CADY: U.S. democracy still rattled one year after Jan. 6 insurrection

A+vigil+was+held+at+the+U.S.+Capitol+Jan.+6+in+remembrance+of+the+insurrection+one+year+ago.+Photo+via+Flickr+

A vigil was held at the U.S. Capitol Jan. 6 in remembrance of the insurrection one year ago. Photo via Flickr

Jan. 6, 2022 marked the one year anniversary of the insurrection that we saw take place at the United States Capitol following claims made by former President Donald Trump that the presidential election was stolen from him. This day symbolized a new level of political division so severe that people seemed to lose sight of the sanctity of human life.

Since that day, the foundation of our country’s democracy has significantly changed.

Preceding the insurrection, Trump spoke to his supporters and encouraged them to march on the Capitol as Congress certified the election results. Politicians and American citizens have widely debated whether or not Trump should be held responsible, considering he made statements such as, “We fight like hell. And if you don’t fight like hell, you’re not going to have a country anymore.” Despite this, Trump was acquitted of inciting the insurrection.

However, law does not necessarily equal ethics. From a moral standpoint, Trump undoubtedly holds responsibility for the Jan. 6 insurrection and those who have continued to embolden him and his actions are also responsible for perpetuating serious issues in this country. Trump’s rhetoric for months leading up to the insurrection undoubtedly contributed to the chaos.

During a White House briefing Sept. 23, 2020 Trump said this in response to being asked if he’d commit to a peaceful transfer of power: “We’re going to have to see what happens. You know, I’ve been complaining about the ballots and the ballots are a disaster. And the ballots are out of control. You know it. And you know who knows it better than anybody else? The Democrats.”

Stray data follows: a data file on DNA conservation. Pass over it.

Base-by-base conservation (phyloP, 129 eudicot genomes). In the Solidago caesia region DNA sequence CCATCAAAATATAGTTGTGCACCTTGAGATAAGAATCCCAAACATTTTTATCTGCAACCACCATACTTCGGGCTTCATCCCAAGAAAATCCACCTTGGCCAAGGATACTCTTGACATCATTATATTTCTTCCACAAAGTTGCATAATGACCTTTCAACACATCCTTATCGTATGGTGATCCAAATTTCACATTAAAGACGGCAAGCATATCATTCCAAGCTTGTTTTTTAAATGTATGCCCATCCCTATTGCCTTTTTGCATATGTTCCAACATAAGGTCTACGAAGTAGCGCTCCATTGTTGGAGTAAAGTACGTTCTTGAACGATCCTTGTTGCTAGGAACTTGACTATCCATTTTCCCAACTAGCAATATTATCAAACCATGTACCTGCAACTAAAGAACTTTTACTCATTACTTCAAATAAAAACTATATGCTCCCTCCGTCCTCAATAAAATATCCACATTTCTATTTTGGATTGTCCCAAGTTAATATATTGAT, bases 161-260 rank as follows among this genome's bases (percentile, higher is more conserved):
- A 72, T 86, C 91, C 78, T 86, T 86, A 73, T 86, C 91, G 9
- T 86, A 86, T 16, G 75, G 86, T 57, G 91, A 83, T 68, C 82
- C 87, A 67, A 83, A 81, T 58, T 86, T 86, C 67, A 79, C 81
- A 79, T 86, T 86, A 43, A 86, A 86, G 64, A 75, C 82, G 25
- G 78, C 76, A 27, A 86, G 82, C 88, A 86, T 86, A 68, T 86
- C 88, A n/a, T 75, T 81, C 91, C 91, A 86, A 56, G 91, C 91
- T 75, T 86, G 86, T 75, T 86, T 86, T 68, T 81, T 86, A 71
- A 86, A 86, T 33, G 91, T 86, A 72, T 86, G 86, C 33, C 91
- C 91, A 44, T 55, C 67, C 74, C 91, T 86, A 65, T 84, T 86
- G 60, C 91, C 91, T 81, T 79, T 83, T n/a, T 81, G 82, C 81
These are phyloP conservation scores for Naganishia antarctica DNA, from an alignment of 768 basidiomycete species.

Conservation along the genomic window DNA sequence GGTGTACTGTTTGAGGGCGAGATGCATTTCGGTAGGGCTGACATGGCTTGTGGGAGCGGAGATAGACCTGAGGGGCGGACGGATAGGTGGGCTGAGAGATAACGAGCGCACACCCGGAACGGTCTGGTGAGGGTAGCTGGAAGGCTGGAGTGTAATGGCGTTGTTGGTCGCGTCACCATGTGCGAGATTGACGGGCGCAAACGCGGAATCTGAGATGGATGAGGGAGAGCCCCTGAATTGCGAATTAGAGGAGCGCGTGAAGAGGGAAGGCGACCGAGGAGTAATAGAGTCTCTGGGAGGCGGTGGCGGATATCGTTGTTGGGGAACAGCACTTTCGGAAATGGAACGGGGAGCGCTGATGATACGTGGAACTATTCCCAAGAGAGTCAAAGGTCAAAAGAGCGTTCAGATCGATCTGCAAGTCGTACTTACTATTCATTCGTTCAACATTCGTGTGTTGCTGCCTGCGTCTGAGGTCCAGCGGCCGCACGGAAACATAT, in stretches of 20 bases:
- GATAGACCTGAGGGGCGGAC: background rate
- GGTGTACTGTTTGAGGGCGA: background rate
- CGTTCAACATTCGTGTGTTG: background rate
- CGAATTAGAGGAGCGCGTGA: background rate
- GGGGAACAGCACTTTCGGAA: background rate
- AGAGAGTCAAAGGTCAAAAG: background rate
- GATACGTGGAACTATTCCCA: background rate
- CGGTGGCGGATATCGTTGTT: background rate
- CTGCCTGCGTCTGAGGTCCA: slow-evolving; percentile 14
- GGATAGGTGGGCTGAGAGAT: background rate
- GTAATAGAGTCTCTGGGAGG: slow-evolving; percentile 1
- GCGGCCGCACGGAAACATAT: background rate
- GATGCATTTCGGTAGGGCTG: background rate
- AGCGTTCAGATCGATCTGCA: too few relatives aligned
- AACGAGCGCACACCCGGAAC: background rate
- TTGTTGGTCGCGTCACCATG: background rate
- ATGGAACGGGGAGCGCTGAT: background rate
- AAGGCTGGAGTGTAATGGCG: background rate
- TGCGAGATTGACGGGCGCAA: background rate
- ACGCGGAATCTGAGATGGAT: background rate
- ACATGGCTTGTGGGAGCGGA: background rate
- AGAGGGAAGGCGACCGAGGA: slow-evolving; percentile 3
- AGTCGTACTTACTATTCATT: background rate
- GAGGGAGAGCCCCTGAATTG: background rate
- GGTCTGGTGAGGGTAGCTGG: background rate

As a country, for the past year we have heard a lot of dishonesty and misinformation, motivated by the claims that President Joe Biden is not the true victor of the 2020 presidential election.

As a result of this conspiracy, many American citizens, politicians and members of the media such as Fox News and Newsmax have fought to push this agenda. The Jan. 6 insurrection is a clear display of that. People resorted to violence out of anger and hatred; but mostly due to the belief that they were patriots fighting against a tyrannical government because that’s what they were convinced of.

This day was no display of patriotism; it was an act of terrorism.

People attempted to overturn a free and fair presidential election which was verified several times and also saw the highest voter turnout to date. The most Americans ever to come out and vote in a presidential election should have been celebrated as a wonderful display of democracy but instead was tarnished. Some Americans claimed that a high voter turnout was suspicious; but increased voter turnout is not a sign of fraud.

Effects of the insurrection have now bled into the way Congress operates.

Congress has relapsed from divisive to dangerous because the effects of the insurrection have proved to be lasting in the way its members interact with one another. There is such immense trauma, hatred and disaccord between members that some people have come to feel threatened by one another. For example, metal detectors are at the Capitol building per the request of some Democratic Congress members and have been there since several days after the attack

“This (Congress) is the worst I’ve ever seen,” Representative Maxine Waters, D-Los Angeles, said in an interview with The Washington Post this year. “We were threatened with people who carry guns and had to set up machines by which to detect whether or not we were armed. This is, it’s kind of scary.”

The most direct way to pay homage to this day is to say simply that it mattered. Jan. 6 was a heartbreaking day for the country and it took the lives of several people, but it affected the lives of every person in America. It was a result of misinformation spreading like a disease. It was the result of our president encouraging harmful and hateful actions. It should not soon be forgotten or diminished.

When we look back a year ago to the events of Jan. 6, we see a lot of spite, hate and senselessness. Since then, we have still seen an abundance of these things and the cycle will continue unless there are people in power brave enough to put their foot down and do what is truly right. Politicians need to take accountability for their actions and continue to reprimand those responsible for the insurrection.

This story was written by Grace Cady. She can be reached at grace.cady@marquette.edu